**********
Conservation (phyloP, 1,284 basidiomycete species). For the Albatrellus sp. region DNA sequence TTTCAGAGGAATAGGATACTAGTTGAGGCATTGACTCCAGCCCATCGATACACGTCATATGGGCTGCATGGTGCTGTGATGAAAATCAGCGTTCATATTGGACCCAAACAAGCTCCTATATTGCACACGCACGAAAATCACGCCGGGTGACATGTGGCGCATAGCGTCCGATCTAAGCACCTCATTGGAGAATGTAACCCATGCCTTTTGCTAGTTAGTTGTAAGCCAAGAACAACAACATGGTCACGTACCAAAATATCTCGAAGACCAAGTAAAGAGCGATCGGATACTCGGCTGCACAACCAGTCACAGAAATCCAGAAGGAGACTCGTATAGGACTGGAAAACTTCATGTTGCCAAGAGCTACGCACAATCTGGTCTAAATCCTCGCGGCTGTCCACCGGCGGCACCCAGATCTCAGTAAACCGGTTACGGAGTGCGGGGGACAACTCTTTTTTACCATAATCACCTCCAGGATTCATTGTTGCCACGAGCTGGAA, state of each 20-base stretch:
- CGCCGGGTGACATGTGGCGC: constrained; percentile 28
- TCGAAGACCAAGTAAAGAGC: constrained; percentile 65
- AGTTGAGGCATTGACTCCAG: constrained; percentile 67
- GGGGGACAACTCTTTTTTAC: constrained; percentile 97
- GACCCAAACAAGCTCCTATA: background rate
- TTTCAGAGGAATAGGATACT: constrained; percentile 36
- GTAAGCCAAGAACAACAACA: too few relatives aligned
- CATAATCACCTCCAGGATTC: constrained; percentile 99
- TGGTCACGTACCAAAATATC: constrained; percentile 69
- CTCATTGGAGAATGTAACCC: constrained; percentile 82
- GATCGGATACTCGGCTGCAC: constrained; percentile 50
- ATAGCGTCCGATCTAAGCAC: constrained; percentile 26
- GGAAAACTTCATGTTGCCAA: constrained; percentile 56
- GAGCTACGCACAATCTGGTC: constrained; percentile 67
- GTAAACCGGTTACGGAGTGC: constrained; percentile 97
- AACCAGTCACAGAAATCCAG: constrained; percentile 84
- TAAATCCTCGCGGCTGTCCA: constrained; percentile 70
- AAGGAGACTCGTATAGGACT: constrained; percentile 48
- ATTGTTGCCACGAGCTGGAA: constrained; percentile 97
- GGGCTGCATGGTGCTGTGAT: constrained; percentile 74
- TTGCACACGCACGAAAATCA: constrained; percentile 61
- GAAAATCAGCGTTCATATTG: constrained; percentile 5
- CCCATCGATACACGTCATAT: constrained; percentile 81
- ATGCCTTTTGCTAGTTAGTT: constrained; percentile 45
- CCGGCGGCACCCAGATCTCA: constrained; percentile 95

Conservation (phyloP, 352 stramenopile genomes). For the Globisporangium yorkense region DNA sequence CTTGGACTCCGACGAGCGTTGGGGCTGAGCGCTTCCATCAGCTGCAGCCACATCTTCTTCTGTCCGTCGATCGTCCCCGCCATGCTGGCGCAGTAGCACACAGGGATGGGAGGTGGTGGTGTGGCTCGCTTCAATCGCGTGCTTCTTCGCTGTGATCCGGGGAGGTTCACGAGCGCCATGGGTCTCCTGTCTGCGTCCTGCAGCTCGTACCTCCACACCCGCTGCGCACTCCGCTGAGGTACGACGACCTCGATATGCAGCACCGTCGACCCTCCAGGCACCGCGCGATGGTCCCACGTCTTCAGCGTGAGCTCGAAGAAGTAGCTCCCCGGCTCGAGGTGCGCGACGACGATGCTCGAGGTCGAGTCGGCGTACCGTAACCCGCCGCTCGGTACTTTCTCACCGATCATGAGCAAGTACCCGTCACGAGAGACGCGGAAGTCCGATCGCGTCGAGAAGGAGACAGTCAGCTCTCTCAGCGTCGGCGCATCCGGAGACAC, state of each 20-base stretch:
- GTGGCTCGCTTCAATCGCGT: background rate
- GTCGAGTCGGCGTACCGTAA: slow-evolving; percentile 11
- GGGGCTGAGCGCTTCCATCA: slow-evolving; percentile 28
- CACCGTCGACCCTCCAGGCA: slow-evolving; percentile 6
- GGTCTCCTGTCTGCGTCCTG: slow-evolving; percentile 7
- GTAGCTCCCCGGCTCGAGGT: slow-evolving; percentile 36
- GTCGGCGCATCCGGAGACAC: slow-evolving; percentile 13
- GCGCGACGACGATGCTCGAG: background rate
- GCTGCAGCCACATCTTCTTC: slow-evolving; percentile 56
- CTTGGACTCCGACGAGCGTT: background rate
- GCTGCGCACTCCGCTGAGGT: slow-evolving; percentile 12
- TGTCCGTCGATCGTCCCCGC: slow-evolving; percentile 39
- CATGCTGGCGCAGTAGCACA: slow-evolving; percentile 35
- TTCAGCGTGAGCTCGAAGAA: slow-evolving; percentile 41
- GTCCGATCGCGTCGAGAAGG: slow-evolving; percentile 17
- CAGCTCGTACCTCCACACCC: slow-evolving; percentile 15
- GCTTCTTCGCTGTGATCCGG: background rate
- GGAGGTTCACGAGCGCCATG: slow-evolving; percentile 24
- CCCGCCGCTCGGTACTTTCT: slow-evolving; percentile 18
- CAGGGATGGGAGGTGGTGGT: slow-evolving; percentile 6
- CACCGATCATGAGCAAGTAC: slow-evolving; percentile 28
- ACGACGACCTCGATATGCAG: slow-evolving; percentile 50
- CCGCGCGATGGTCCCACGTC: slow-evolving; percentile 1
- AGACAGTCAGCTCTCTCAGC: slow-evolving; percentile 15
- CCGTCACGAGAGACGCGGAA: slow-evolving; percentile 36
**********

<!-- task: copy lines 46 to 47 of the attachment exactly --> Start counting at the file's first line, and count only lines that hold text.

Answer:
- CCCGCCGCTCGGTACTTTCT: slow-evolving; percentile 18
- CAGGGATGGGAGGTGGTGGT: slow-evolving; percentile 6